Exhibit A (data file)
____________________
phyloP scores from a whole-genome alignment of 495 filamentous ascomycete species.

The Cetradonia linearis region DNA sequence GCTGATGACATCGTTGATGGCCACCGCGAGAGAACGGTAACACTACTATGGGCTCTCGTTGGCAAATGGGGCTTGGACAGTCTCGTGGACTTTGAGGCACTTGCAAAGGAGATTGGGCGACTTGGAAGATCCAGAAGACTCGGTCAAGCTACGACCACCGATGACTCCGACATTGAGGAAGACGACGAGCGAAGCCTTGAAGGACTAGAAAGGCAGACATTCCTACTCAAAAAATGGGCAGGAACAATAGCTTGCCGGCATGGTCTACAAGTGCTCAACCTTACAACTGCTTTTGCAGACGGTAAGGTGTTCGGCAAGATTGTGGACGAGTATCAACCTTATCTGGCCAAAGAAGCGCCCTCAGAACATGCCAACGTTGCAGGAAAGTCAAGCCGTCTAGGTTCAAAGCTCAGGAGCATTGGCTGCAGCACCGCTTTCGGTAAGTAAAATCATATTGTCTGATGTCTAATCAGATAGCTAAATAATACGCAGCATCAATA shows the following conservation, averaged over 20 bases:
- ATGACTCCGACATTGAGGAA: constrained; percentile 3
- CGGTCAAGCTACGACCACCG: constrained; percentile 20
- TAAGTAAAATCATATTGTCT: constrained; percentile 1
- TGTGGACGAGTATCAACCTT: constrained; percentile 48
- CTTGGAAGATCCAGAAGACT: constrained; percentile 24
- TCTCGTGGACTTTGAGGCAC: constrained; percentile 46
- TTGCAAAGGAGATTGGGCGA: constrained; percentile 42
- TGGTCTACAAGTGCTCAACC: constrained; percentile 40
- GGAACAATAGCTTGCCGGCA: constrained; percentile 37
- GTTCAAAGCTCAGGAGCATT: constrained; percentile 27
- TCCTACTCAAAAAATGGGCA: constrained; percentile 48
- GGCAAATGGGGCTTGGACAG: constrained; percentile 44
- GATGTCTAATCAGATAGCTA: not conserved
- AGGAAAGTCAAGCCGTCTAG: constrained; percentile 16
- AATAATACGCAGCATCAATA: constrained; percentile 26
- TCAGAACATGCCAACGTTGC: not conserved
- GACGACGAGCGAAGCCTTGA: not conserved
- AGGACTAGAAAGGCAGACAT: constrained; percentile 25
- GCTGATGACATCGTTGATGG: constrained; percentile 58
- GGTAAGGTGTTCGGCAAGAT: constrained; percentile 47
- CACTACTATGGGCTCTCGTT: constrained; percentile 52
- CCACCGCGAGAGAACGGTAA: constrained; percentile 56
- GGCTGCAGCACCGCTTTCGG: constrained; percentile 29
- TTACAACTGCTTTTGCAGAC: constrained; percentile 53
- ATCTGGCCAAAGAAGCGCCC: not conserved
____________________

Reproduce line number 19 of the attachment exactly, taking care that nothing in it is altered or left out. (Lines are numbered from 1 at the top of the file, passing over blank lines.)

- GACGACGAGCGAAGCCTTGA: not conserved